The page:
What are slot wrapper objects?

June 18, 2007

I got curious about what 'slot wrapper' objects are after I encountered them in FindingMethodProviderII, so I went digging in the CPython source. It turns out that the answer requires understanding the internal structure of CPython.

Python types written in C start with a big structure that defines various details about them, including a large number of pointers to functions that implement various basic operations such as deallocating objects of this type, getting and setting attributes, comparison, and so on. Many but not all of these correspond to Python level canonical methods like __repr__; however, when CPython actually calls these core functions it doesn't go through a Python-level method lookup and instead makes a direct call to the C function pointed to by, eg, type->tp_repr.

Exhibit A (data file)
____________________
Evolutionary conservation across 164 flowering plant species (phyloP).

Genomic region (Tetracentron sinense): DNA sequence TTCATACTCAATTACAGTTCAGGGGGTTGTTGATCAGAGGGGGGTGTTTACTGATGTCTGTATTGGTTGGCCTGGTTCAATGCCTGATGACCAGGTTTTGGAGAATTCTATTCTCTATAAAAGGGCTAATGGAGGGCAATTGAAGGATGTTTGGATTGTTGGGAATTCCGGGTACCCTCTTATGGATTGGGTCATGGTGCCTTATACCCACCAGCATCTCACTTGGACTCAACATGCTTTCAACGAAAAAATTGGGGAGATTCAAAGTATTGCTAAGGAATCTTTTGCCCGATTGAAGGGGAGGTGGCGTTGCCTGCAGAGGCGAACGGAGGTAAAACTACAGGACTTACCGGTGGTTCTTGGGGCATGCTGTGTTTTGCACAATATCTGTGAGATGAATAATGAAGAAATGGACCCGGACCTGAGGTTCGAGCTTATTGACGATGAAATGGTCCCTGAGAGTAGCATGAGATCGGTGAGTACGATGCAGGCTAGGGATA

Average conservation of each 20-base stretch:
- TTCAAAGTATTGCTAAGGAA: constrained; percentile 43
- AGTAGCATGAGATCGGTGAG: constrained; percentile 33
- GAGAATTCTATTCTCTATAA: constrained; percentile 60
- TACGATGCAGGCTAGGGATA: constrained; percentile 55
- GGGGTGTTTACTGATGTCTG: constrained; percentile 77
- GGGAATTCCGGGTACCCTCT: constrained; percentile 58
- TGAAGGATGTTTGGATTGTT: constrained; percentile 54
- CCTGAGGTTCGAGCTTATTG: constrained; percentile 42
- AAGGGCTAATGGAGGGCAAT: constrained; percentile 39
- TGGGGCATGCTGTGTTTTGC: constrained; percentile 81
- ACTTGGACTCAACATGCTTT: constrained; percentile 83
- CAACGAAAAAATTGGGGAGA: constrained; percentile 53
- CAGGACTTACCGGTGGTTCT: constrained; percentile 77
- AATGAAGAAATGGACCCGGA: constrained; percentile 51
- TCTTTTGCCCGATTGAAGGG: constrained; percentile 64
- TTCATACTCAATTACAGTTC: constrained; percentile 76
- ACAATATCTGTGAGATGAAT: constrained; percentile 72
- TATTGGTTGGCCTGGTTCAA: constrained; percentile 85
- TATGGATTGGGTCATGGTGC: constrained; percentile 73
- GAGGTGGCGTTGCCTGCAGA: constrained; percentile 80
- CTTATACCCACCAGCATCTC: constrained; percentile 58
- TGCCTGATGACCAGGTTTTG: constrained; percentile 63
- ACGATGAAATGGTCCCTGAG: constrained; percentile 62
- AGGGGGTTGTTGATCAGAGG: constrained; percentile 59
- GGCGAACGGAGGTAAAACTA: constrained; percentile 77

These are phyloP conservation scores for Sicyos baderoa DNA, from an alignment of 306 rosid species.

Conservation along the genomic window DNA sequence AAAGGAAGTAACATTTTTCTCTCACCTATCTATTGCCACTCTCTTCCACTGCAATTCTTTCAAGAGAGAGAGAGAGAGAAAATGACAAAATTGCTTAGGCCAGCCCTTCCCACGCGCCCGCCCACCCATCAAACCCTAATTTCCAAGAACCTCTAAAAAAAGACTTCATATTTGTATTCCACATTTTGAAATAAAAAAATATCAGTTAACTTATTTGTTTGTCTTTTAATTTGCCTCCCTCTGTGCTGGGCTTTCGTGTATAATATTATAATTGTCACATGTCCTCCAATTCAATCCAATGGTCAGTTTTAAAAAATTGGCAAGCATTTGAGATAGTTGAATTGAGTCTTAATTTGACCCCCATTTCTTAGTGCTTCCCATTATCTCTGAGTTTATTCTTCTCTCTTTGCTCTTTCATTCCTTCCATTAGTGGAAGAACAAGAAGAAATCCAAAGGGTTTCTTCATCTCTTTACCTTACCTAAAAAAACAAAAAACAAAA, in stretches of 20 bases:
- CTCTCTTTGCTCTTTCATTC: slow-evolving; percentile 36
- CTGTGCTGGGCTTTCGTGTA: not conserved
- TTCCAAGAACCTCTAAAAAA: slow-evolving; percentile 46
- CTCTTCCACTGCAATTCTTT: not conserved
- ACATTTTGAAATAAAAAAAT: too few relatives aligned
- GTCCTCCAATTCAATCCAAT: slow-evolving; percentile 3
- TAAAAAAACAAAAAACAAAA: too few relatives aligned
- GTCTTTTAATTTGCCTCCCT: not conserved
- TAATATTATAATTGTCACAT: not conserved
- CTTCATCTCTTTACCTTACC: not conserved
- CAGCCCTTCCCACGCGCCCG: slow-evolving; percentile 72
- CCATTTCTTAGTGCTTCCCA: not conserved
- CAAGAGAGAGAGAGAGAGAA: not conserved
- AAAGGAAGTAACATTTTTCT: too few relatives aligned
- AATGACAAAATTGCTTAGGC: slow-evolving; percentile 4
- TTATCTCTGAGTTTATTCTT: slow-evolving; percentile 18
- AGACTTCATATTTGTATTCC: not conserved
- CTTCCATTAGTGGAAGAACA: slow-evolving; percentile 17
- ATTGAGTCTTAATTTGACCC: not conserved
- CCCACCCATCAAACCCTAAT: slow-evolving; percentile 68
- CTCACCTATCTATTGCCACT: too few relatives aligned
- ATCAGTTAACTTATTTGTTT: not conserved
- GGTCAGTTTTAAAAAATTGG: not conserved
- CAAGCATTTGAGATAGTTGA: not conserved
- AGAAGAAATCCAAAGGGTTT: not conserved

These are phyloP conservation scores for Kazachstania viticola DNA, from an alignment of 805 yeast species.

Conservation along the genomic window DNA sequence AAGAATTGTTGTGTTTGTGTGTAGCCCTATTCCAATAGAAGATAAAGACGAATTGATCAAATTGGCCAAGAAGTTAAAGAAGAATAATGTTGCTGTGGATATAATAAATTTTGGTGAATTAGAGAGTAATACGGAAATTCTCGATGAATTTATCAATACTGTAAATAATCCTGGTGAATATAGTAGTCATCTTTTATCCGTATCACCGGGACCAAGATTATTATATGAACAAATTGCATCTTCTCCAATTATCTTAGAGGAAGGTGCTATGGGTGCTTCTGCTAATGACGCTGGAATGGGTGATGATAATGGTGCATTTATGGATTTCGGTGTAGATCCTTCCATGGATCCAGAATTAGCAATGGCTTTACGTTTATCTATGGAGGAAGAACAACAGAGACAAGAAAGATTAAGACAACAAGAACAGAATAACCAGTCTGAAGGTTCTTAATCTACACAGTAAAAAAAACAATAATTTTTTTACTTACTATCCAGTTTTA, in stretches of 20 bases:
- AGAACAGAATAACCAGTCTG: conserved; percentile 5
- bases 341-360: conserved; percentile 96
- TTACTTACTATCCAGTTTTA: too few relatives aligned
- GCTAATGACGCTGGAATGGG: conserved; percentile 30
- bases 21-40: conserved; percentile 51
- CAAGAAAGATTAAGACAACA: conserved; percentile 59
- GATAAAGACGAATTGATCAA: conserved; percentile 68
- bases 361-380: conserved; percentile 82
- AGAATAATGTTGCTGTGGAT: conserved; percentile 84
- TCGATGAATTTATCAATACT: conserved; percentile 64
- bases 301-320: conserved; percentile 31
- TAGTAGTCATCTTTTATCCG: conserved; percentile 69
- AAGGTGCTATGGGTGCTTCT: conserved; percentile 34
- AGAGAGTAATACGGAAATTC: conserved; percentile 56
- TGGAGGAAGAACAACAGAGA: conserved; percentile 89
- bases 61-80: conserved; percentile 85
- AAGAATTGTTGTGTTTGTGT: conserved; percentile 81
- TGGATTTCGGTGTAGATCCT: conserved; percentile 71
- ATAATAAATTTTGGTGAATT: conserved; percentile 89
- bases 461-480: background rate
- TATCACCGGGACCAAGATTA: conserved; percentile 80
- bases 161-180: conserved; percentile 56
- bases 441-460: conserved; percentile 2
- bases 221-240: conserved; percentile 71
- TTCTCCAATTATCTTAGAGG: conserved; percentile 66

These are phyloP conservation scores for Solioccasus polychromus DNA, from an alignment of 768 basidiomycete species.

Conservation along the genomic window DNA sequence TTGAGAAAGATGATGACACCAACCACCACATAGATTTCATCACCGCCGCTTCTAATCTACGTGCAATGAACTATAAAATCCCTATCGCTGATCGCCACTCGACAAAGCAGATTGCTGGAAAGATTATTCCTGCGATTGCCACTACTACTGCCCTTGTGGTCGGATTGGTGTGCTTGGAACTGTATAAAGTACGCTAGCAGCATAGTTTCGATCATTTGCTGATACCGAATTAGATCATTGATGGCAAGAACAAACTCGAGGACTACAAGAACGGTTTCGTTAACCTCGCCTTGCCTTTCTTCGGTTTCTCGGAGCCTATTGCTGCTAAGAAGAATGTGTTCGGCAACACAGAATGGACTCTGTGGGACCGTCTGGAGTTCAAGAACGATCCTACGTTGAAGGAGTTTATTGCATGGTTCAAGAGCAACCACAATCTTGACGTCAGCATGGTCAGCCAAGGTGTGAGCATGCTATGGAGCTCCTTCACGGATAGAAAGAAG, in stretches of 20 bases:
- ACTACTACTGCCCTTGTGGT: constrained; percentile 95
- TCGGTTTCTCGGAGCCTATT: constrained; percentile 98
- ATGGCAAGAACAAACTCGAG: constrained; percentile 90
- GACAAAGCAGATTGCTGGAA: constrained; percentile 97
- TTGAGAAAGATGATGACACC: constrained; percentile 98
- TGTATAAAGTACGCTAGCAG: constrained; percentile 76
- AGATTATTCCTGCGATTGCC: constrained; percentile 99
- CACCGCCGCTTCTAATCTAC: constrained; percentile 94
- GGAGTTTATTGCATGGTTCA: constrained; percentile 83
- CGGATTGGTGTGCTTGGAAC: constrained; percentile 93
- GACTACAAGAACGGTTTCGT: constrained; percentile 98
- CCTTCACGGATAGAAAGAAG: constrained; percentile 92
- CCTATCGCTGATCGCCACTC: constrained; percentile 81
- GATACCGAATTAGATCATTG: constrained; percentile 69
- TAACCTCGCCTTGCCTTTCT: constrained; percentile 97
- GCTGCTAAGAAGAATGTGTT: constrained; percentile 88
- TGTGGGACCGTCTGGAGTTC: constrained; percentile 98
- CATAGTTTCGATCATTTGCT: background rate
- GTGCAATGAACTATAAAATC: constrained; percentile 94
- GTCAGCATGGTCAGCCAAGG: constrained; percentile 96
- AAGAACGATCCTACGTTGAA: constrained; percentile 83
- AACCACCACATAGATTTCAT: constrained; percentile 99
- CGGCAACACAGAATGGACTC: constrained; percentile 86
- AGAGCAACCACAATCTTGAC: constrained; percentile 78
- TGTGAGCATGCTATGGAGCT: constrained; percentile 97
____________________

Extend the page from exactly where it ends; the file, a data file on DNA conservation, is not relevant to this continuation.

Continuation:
As a service, the CPython core that registers a new type automatically creates a __dict__ object and populates it with names for all of the function slot pointers that correspond to the canonical methods, so that you can actually do things like get and invoke the __init__ function of a built in type. These names can't point directly to the C functions; instead they point to (you guessed it) special 'slot wrapper' objects, which encapsulate all the information necessary to actually call the C functions from Python.

The one exception to this is __new__, which is done differently for reasons that I'll cover in a future entry.

Written on 18 June 2007.
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Last modified: Mon Jun 18 22:31:32 2007
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